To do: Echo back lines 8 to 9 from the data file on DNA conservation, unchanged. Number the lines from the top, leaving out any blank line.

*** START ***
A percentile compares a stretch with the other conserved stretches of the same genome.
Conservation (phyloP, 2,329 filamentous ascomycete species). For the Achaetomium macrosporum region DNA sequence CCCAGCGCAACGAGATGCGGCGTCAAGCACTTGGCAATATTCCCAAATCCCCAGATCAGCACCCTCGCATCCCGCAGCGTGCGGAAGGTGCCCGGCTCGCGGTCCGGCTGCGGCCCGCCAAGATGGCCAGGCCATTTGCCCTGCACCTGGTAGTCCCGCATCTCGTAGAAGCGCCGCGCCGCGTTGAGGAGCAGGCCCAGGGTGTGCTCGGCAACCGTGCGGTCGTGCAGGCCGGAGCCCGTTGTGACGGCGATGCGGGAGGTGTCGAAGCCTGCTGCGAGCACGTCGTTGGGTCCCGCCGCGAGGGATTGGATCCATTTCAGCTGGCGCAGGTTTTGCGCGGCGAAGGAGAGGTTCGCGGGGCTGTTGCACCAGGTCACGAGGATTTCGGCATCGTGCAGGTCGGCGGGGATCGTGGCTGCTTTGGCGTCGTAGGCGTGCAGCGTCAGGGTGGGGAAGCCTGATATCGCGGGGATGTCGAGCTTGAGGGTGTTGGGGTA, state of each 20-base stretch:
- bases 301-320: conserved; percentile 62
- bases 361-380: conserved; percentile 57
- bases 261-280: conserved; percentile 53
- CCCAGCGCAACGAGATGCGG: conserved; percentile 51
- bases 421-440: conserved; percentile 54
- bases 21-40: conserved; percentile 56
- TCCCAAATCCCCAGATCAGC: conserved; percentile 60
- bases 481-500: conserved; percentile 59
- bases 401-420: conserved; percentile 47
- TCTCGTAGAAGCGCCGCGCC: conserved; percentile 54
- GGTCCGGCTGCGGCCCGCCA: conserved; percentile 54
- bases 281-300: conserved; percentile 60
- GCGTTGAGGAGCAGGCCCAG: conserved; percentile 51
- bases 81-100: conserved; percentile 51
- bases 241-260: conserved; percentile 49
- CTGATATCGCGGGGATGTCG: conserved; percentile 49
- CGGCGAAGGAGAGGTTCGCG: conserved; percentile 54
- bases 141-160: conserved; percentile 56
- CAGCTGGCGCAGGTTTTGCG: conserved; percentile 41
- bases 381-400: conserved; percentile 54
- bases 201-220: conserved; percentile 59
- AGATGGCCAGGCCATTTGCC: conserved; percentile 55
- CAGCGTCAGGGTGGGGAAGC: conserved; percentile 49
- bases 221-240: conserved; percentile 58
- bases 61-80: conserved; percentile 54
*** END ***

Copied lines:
- bases 21-40: conserved; percentile 56
- TCCCAAATCCCCAGATCAGC: conserved; percentile 60